Learning Addict Syndrome: The Pitfalls of Consuming Knowledge Without Application

Kyle
 • 
3 min

Reading and watching videos and podcasts about business has undoubtedly been valuable in my life but the truth is I’ve been a little bit of a learning addict and it doesn’t always feel right.

Our brains are so wired to consume content that we can get stuck in endless consumption. 

Some people binge-watch netflix. I’ve been binge-reading business books and Linkedin content. 

I’ve invested 100’s of hours into learning, and today I am taking a step back to analyze if that time would have been better spent executing instead. 

As with most things in life, it's a balance. 

Sometimes you read just enough to get an idea that you can execute and then stop other times, the intellectual stimulation, especially on platforms like Linkedin, can keep you entrenched in the learning phase.

Looking back at the past 6 books that I have read, I can honestly say that I have only executed on 1 or 2 big ideas from each book.

So why read a whole book? 

Reading books allows your brain to explore intellectually but I am not so sure it's as beneficial as we think. 

I wonder if I spent the time learning and instead focused on execution, if I would have gotten better results. 

So what is the right balance between learning and executing on what you learn?

Unfortunately, there is no solid data on this but in the spirit of execution, I am going to leave you with this my new philosophy.

Whenever you are reading a book or learning, try to understand what your goal is. 

Don’t just consume content like a zombie. 

Is there a particular goal that you are trying to achieve that what you are learning about is going to help you achieve or are you learning for fun?


That way you can be more intentional with your time.

Learning for fun is okay. Though we do live in a world where we are already overloaded with information, so I try to limit it.

Whenever I am reading educational content for the sake of reaching my goals, my rule of thumb is that I have to execute on something related to that in the short term, meaning 1 -2 weeks.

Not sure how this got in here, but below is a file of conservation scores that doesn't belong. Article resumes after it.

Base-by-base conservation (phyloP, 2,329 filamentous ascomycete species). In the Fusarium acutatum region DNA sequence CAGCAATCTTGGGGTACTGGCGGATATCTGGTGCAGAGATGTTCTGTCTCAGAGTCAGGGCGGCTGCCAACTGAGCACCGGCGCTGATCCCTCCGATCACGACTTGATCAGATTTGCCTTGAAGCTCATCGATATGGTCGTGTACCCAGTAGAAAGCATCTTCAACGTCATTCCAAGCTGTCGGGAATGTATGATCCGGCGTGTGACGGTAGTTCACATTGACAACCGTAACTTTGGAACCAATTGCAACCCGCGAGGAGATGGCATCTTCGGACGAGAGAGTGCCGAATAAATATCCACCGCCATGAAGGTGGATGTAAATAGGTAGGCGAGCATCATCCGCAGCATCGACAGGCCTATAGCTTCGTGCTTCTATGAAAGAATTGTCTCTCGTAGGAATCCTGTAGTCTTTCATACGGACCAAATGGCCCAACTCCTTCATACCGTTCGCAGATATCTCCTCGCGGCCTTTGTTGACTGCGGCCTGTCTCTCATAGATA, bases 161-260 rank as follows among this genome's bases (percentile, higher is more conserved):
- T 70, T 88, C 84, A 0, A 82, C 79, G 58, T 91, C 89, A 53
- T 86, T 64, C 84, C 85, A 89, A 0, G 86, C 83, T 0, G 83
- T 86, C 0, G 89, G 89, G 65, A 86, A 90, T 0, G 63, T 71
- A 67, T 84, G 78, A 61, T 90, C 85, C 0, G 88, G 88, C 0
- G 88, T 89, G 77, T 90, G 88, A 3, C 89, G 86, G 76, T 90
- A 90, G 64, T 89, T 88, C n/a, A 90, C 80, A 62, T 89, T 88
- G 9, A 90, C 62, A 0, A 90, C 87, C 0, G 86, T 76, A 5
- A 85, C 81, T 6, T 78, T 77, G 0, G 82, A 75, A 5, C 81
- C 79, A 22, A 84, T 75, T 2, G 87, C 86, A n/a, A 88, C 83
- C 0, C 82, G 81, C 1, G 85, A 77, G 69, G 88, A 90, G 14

Ideally, I am reading something that I go ahead and execute right away.

Other times I read to get ideas that I write down and will ultimately contribute to longer-term projects.

When I am reading for fun, I ask myself if I am actually enjoying what I am reading and if it's bringing value to my life. 

The bottom line is : execution > learning

Understanding Your Market

The success of any startup relies heavily on understanding the market it operates in and identifying the ideal customers within that market. Understanding your customer and becoming a subject matter expert is key, especially at the formidable stages.

By having insight into potential customers, you know what problems you should be solving with your product and how to communicate in a way that appeals to them.

The market is the broader industry that you serve. The ideal customer dives deeper into who your product is the best fit to serve. It's a way to segment your customers.

You might not know who your product best serves yet, and that is okay, but it's important to hypothesize and test who is.

Make some assumptions about what would make a customer a good fit for your product and test those assumptions otherwise, use your current customer base and data to guide you.

Here are some of the key steps to understanding your market and identifying your ideal customers:

Understanding Your Market

1. Research industry trends and news: Stay updated on current and emerging trends in your industry. Search Google news, read articles and follow the right people on social media to gain insights into customer preferences and potential opportunities.

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